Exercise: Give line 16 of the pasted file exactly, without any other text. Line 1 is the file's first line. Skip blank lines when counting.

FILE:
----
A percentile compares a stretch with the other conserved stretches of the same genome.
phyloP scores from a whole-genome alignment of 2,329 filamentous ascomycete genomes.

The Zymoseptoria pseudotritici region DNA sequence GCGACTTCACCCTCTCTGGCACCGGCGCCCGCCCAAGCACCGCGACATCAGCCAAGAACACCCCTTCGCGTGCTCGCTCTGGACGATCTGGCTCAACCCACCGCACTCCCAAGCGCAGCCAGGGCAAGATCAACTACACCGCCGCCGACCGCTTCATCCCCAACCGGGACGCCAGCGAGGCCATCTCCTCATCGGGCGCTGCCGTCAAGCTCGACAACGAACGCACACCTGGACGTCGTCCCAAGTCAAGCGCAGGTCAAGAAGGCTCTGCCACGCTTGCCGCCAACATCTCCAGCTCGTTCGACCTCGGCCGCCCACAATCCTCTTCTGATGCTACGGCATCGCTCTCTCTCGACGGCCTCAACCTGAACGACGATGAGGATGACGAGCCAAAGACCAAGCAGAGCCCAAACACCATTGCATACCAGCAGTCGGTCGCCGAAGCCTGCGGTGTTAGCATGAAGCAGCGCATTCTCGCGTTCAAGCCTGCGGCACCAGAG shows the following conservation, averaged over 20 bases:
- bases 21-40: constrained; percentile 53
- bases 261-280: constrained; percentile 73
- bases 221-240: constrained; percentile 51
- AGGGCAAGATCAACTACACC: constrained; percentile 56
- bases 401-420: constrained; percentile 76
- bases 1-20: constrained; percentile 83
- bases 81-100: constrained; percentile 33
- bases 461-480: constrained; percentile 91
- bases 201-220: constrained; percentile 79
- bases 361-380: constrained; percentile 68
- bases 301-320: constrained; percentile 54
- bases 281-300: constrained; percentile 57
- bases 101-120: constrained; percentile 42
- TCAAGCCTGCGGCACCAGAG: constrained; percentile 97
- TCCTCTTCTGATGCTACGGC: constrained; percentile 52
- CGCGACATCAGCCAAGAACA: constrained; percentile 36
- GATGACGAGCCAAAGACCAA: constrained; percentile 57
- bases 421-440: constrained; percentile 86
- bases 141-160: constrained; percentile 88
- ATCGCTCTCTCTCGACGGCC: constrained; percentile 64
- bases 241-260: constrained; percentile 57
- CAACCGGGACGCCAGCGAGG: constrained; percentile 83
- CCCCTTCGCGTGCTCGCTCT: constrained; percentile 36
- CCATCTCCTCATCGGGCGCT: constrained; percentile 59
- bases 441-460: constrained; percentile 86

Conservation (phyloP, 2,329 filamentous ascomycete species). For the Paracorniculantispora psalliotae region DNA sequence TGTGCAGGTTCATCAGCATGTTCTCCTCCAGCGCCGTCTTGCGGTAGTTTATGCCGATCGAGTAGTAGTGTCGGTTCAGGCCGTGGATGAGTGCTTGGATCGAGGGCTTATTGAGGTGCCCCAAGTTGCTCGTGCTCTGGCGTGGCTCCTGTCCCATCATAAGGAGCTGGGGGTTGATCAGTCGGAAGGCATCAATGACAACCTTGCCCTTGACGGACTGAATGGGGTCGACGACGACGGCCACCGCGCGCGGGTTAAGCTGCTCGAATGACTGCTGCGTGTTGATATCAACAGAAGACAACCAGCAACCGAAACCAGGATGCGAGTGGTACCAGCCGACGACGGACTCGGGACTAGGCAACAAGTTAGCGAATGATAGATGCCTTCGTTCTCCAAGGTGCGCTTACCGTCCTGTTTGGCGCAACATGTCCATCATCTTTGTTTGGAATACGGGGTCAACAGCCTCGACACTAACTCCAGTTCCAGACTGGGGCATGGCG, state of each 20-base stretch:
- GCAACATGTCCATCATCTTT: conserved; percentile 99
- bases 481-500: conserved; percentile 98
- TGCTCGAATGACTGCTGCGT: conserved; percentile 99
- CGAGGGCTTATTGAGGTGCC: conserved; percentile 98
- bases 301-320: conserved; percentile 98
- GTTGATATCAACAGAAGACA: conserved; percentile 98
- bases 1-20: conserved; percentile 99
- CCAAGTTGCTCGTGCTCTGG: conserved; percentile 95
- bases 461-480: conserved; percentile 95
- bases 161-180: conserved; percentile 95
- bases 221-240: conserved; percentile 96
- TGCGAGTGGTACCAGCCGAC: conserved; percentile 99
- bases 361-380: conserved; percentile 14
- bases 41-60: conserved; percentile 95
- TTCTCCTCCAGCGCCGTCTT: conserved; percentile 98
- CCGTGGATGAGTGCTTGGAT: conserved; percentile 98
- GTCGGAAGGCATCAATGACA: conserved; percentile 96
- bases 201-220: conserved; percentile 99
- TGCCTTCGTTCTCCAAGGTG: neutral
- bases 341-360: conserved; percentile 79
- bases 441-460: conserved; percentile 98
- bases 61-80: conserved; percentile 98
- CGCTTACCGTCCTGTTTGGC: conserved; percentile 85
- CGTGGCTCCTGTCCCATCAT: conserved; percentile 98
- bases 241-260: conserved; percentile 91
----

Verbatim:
- bases 101-120: constrained; percentile 42